“How are you doing?”  That is a common greeting these days, yes?  And our response often depends on our mood.  For many, we have a choice over our moods; a degree of control; a consciousness of why we are in the mood we are in.  But not all of us…

Dedicated to those amazing people who unlike me, face each day “doing alright”; which means so much more:

Like Eric.  I have known Eric for 43 years this coming Saturday – his birthday.  Over that period Eric’s Mom and Dad have shared some of his most joyous occasions; and some of his most upsetting events; and in between these highs and lows Eric would tell you that he has been doing alright.  And for Eric, doing alright shows how amazing he truly is.

You see, Eric is the strongest person I know.  I’ll give you an example.  Close your eyes and return to the happiest day of your life – feel how you felt during your most exhilarating moments.  OK, now think back to how you felt on your saddest, darkest, most depressed day ever.  Just set those mental bookmarks in your mind’s eye.  There is an unbelievably wide and powerful range of human emotion, yes?

For most of us, we migrate from our highest highs and our lowest lows slowly; with long, “recovery” spans of simply feeling average in between.  Unfortunately, Eric is different; his mood swings back and forth, between euphoric highs and debilitating lows in a matter of minutes – multiple times – every hour!  Now picture your life with his type of mood swings – as if our other challenges aren’t enough to deal with.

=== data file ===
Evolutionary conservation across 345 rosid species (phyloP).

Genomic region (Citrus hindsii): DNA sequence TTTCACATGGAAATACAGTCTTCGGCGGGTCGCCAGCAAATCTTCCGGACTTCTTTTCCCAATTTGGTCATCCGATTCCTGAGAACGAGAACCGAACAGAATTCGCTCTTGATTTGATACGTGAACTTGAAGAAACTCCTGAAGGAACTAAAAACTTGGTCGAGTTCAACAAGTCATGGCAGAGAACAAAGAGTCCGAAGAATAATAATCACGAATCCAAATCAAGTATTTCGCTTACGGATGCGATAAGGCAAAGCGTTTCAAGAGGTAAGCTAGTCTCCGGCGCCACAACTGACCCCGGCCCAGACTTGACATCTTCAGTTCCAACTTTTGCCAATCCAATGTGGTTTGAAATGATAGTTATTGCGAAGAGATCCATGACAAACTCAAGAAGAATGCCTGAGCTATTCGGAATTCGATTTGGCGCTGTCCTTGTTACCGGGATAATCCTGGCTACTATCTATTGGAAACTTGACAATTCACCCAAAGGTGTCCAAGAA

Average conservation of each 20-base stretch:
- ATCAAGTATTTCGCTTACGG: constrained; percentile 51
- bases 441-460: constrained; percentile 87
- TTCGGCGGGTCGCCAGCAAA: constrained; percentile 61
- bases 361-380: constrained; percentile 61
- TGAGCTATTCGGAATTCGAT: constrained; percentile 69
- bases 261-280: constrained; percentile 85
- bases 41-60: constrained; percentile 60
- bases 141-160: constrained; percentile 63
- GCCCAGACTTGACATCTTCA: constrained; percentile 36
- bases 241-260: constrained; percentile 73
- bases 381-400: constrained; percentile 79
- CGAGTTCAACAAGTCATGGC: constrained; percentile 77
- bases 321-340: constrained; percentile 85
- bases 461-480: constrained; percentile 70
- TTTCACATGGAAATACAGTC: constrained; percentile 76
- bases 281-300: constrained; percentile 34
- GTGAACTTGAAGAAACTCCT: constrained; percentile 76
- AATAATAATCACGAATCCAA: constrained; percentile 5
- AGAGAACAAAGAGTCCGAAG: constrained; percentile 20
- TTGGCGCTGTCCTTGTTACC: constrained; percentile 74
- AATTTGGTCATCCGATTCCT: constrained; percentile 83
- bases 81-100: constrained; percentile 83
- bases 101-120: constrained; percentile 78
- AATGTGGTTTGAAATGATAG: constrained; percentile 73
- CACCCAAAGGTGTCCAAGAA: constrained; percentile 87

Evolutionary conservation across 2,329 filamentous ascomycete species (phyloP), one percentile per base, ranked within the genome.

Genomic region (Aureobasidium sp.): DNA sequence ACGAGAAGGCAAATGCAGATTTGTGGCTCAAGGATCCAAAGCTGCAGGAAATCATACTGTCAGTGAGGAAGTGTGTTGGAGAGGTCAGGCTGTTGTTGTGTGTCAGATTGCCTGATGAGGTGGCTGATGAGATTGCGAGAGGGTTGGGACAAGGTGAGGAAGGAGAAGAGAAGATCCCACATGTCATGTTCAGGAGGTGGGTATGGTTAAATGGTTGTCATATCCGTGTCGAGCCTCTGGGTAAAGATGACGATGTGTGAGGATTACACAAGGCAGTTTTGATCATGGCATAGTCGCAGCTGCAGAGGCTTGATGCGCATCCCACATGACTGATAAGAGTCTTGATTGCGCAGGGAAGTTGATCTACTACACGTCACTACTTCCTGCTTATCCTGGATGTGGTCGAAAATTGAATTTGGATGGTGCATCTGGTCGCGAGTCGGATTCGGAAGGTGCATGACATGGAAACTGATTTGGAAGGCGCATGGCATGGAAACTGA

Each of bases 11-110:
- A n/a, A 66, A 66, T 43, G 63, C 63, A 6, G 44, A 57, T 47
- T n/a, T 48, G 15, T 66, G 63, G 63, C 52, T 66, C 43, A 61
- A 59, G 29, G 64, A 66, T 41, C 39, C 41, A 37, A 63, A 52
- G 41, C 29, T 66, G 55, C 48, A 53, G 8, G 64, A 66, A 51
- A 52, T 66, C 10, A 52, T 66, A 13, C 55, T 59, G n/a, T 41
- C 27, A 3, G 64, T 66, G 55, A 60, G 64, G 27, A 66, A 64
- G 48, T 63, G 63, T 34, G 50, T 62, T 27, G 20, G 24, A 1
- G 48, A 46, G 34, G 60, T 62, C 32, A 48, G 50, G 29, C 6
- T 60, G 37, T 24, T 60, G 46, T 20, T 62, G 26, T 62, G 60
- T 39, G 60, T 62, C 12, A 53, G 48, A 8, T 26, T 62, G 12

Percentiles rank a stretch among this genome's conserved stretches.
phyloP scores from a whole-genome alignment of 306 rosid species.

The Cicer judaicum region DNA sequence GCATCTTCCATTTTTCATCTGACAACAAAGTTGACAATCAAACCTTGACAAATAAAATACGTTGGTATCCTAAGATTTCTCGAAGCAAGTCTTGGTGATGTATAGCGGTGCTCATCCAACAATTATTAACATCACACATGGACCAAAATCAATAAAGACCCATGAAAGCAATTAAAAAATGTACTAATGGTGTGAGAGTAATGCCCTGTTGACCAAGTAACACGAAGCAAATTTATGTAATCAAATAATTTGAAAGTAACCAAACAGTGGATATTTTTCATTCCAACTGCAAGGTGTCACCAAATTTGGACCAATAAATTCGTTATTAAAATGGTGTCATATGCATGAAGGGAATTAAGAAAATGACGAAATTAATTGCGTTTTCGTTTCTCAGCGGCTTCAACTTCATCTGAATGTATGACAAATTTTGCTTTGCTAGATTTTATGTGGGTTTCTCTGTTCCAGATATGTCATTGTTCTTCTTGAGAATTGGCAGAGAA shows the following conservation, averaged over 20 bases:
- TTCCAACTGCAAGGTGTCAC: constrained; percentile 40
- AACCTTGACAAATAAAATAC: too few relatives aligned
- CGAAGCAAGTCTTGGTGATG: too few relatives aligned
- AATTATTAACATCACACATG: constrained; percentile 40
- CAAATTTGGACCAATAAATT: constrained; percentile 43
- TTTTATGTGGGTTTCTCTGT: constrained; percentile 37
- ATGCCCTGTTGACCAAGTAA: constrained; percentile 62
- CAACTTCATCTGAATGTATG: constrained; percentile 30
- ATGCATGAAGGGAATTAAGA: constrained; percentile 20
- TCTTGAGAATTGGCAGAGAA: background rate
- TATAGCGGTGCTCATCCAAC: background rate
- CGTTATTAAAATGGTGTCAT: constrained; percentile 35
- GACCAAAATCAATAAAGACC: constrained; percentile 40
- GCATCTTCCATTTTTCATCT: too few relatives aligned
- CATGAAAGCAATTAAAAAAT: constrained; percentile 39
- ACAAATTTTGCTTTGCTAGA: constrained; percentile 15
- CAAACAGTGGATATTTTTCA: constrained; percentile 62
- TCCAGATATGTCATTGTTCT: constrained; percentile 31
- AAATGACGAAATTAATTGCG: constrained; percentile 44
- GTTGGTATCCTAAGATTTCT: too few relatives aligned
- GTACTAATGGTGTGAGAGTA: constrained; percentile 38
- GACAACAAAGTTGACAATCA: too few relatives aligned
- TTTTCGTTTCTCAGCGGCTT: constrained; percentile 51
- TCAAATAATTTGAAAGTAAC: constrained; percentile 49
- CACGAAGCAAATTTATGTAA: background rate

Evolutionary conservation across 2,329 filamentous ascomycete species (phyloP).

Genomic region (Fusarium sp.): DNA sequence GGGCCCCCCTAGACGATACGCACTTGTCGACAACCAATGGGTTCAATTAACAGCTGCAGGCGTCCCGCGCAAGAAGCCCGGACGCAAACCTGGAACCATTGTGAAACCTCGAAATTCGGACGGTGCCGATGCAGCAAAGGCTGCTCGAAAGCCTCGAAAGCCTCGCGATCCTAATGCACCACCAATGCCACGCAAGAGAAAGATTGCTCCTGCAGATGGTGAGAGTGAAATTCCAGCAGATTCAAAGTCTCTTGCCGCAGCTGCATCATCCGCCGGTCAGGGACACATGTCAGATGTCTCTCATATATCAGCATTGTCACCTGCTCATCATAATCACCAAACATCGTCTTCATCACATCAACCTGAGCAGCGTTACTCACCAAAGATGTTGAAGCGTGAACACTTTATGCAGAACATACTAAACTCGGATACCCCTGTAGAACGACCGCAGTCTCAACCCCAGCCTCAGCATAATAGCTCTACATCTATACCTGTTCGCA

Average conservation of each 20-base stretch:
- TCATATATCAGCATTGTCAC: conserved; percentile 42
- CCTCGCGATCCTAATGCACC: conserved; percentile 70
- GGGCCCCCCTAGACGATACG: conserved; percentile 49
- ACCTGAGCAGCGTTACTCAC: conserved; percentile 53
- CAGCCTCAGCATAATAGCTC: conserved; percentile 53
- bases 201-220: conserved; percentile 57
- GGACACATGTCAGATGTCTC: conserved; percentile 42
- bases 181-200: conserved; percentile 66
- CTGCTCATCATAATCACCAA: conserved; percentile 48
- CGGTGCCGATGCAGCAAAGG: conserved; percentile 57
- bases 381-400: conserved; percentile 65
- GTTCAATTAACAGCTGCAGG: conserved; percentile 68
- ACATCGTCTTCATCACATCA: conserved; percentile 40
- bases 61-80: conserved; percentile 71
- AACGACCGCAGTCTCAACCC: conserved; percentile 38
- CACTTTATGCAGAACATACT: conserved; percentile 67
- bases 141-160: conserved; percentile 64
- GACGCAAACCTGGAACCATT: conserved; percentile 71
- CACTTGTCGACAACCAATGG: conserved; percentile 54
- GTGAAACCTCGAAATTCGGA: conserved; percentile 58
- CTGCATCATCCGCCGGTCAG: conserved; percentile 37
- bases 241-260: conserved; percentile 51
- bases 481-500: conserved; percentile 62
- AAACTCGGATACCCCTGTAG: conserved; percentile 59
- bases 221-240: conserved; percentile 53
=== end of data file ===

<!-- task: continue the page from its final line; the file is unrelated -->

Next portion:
Rapid Cycling – that’s the technical term for Eric and others who suffer from Bi-Polar Disorder.  And Eric lives every day with this unwelcome guest.  Medical science is not much help.  Bi-Polar Disorder is an affliction of the brain; and very difficult to properly diagnose and treat.  Trial and error, mostly.  That means people with Bi-Polar Disorder typically wind up dealing with this on their own.

Most can’t hold down a steady job.  Eric can – and he has consistently been a “go to” person for his company.  He is a skilled tradesman; good with customers; dependable; hard working; shows up no matter what; a positive attitude that no job is too tough; that’s Eric.  Most people with Bi-Polar Disorder can’t live independently.  Eric does – and if you met him, you would never know the internal turmoil he is living with.  He has a pleasant personality; a great smile; a nice sense of humor; knowledgeable of current events; just like the rest of us.

But Eric isn’t really like the rest of us.  Just getting up and facing the day; every day; takes enormous strength.  And he offers no excuses – never has.  Eric has earned success and experienced failure.  No matter; Eric treats each day anew, the best he possibly can. And when you greet him saying, “Hi. How you doing?”  you will almost always hear him say, “I’m doing alright”. 

If Eric does alright each and every day even though feeling these uncontrollable mood swings – should we do any less?

No, I don’t have Bi-Polar Disorder, but it lives next door. And though I don’t have it, I can see first-hand the strength Eric has as he lives with it.  I’m very proud to say that Eric is my son.  And one day I hope to learn the source of his amazing strength so I too can be, “doing alright”.

GAP

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Moms are special…